In the end, a photograph of an abandoned farmhouse, posted on a Web site, led police to the remains of missing college student Taylor Marie Behl.
After a month of news conferences, hundreds of leads and national television coverage, the photo provided the missing puzzle piece in the disappearance of Behl, 17, a freshman at Virginia Commonwealth University in Richmond.
A former girlfriend of one of the last people to see Behl, Ben Fawley, recognized the farmhouse and trailer surrounded by tall weeds in his photograph. The woman led police to the site adjacent to her family's rural property in a coastal area 70 miles east of Richmond, and they began walking the heavily wooded area. They soon detected a strong odor.
"And there were the remains," Richmond Police Chief Rodney D. Monroe said Thursday.
In a ditch off a narrow dirt road, police saw the head and a leg of a small person partially buried and so badly decomposed that they were not sure whether the body belonged to a man or woman.
The medical examiner used dental records Wednesday night to confirm that the remains were Behl's. Investigators need to conduct more forensic tests to determine the cause of death, FBI Special Agent Don Thompson said.
The identification of Behl's remains fell on the birthday of her mother, Janet Pelasara.
"My mind still cannot absorb the fact that someone could do something this cruel and heinous to my 17-year-old child," Pelasara said during a news conference outside her Vienna home.
No one has been charged in Behl's death. But Monroe said he expects charges to be filed soon.
"We have a very focused, targeted approach," Monroe said. "The scope of this investigation has narrowed significantly."
Fawley, 38, an unemployed amateur photographer who had a sexual relationship with Behl, is being held on unrelated charges. After a search of his apartment, police arrested Fawley on Sept. 23 on 16 counts of possession of child pornography. His attorney, Chris Collins, did not return two calls placed to his office Thursday.
Police found the critical photograph that led them to her remains on one of Fawley's Web sites, where he had posted a gallery of his digital snapshots.
Behl, who graduated from James Madison High School in Vienna, disappeared after leaving her dormitory room Sept. 5, two weeks into her freshman year. She was last seen shortly after 10 p.m., not long after Fawley had walked her to her residence hall at the downtown campus. She found her roommate with a boyfriend and left to give them privacy. She took only her car keys, cell phone, student identification and about $40.
Her 1997 Ford Escort was found Sept. 17 parked on a residential street about two miles from the campus. Its Virginia license plates had been replaced with stolen Ohio tags.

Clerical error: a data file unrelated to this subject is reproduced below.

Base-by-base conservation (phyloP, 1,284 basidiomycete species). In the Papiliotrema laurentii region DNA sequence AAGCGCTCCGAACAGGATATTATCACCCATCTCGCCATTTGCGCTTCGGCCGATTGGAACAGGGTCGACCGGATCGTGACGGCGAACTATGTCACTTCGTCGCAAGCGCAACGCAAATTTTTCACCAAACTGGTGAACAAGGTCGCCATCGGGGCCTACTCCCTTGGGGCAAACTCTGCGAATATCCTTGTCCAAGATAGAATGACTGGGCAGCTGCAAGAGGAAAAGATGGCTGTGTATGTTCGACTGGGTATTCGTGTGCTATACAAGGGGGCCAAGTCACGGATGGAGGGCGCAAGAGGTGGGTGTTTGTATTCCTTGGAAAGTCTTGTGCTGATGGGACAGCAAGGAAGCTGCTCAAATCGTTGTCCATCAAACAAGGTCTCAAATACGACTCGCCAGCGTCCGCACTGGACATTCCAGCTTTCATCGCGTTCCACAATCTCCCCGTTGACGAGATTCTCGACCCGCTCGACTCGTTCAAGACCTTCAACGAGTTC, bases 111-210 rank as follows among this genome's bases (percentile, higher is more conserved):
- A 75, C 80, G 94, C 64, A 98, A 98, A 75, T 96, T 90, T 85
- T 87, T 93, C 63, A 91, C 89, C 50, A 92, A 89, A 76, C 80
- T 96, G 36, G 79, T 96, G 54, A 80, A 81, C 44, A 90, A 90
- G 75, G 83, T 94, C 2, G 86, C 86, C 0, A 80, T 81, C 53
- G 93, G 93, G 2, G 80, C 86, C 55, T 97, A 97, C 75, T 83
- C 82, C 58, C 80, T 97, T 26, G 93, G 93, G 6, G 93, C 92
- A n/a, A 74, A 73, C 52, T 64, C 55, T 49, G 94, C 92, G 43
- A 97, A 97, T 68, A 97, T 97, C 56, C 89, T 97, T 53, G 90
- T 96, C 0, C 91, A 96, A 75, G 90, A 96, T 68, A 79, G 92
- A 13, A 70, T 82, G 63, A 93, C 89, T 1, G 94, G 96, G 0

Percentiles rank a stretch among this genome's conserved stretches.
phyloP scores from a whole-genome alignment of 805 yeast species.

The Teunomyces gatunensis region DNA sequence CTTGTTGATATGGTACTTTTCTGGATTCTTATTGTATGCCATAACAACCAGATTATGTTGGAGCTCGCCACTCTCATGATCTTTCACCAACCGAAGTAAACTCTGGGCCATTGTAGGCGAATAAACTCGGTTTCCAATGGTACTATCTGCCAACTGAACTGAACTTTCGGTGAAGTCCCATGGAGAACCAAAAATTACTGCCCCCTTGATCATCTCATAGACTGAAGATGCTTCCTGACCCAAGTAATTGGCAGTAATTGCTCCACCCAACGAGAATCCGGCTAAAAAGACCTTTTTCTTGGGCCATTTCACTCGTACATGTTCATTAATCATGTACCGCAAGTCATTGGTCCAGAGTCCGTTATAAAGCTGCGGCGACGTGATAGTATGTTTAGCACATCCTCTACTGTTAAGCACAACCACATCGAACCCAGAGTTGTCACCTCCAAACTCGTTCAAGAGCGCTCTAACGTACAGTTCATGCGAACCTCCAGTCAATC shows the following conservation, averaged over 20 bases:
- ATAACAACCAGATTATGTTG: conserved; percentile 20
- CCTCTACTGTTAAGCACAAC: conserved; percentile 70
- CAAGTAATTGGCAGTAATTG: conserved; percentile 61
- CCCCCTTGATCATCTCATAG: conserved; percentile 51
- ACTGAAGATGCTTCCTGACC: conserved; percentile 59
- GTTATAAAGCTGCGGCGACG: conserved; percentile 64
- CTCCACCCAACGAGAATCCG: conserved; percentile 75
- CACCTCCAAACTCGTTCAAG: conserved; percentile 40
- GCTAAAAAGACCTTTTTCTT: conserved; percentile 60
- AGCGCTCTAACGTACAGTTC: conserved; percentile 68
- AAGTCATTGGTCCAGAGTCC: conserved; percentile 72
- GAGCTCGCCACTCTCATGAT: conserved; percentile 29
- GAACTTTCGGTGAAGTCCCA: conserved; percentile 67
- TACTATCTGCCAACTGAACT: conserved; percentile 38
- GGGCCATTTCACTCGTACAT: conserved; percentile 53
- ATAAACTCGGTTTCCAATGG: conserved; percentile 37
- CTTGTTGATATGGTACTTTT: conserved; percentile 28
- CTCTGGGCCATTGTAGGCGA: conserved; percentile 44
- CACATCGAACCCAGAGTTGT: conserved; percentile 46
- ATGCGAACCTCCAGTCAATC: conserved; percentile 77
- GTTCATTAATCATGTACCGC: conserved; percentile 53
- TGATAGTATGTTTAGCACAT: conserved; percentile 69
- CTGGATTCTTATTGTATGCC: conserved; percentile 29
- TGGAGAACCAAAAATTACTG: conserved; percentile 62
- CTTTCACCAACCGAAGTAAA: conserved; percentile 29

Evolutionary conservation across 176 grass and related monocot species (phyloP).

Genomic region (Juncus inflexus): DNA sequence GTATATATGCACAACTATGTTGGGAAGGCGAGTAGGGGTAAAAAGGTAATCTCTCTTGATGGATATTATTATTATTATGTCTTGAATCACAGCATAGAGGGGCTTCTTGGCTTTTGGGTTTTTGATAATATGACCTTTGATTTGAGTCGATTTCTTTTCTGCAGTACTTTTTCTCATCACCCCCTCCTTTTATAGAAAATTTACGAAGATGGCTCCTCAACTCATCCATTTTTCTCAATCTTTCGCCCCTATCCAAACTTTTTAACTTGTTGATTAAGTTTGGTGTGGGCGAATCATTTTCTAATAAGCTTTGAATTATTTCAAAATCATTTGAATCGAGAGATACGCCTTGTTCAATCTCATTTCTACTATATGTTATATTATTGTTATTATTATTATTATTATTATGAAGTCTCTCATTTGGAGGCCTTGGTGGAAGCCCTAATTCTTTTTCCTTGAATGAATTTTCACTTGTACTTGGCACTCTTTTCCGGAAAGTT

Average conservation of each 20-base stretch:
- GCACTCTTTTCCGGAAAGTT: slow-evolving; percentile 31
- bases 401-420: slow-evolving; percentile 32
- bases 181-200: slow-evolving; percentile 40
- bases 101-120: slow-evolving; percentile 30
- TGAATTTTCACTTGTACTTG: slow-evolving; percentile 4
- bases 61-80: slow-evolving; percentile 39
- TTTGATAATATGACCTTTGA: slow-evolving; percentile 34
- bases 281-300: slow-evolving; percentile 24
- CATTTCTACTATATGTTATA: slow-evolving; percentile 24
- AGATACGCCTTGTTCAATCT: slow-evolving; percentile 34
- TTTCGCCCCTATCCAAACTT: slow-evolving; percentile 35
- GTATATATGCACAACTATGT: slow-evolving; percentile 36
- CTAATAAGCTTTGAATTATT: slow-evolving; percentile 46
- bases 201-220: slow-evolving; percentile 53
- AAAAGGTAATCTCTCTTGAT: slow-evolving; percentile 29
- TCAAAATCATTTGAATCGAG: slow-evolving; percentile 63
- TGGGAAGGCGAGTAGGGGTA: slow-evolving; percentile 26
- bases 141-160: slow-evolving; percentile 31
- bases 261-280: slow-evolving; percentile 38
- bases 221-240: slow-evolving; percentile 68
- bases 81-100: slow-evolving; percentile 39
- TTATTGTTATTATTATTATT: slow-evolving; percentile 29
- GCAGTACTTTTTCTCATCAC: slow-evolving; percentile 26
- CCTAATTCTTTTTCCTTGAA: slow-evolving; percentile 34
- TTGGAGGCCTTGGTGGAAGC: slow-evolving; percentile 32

During the search of Fawley's apartment, police seized more than 70 items, including a box of bones, sex toys, women's clothing, burglary tools and a swatch of his box spring because it contained a reddish-brown stain, according to the warrant.
Fawley, a father of two, maintains numerous Web sites dedicated to his interests in art, Gothic culture and skulls and has a bumper sticker-plastered van that he decorated with dozens of license plates he has collected.
Fawley and Behl met early this year, before she started college, and the two became online friends. They posted messages to one another on their Web logs.
Behl had created her blog April 6, 2004, and her online writings captured the angst and mood swings typical among teenagers. She was popular online, with 92 people listed as her friends at MySpace.com, a social and networking Web site.
Fawley used the screen names "Skulz" and "Skulz67" and left messages for the teenager at her various sites. The two met again in April, when Behl traveled to Richmond to visit VCU. On that trip, Fawley took photographs of a fully clothed Behl and posted them on his Web site.
The day after Behl disappeared, Fawley told police that after he dropped the freshman off at her dorm, he was abducted and robbed.
In his police report, Fawley said he was walking in an alley near campus when he was "struck in the stomach" and "pushed to the ground by someone who put a bag over his head." He said he was then put into a vehicle and driven to an unknown area, where he was "pushed out . . . onto a dirt road."
On a Web site, Fawley referred to a former girlfriend who he thought was behind the attack.
It was that ex-girlfriend who helped police find the spot where Behl's remains were found, a source said. Behl had previously been to the rural location where her remains were found, but police would not elaborate Thursday.
Monroe credited the discovery of Behl's remains to good police work by a task force made up of Richmond officers, FBI agents, Virginia State Police troopers and VCU detectives.
"I've been involved in a lot of investigations, and I tell you, I've never seen anything like this," Monroe said.
In Vienna, several of Behl's friends gathered at the Jammin' Java coffee shop on Maple Avenue to console one another.
Glinnis Keogh, 18, attended high school with Behl. She said she spent yesterday morning with Pelasara before joining friends at the coffee shop.
"Her only daughter is dead," Keogh said of Pelasara. "Right now, she's just trying to stay together."
Late Thursday, Pelasara expressed gratitude to everyone who supported her in the past month as she and authorities searched for her daughter.
"Whether it was time spent or money contributed or -- most comforting -- your prayers, thank you from the bottom of my sad and broken heart," she said.
Horwitz reported from Washington. Staff researcher Bobbye Pratt and staff writer Leef Smith contributed to this report.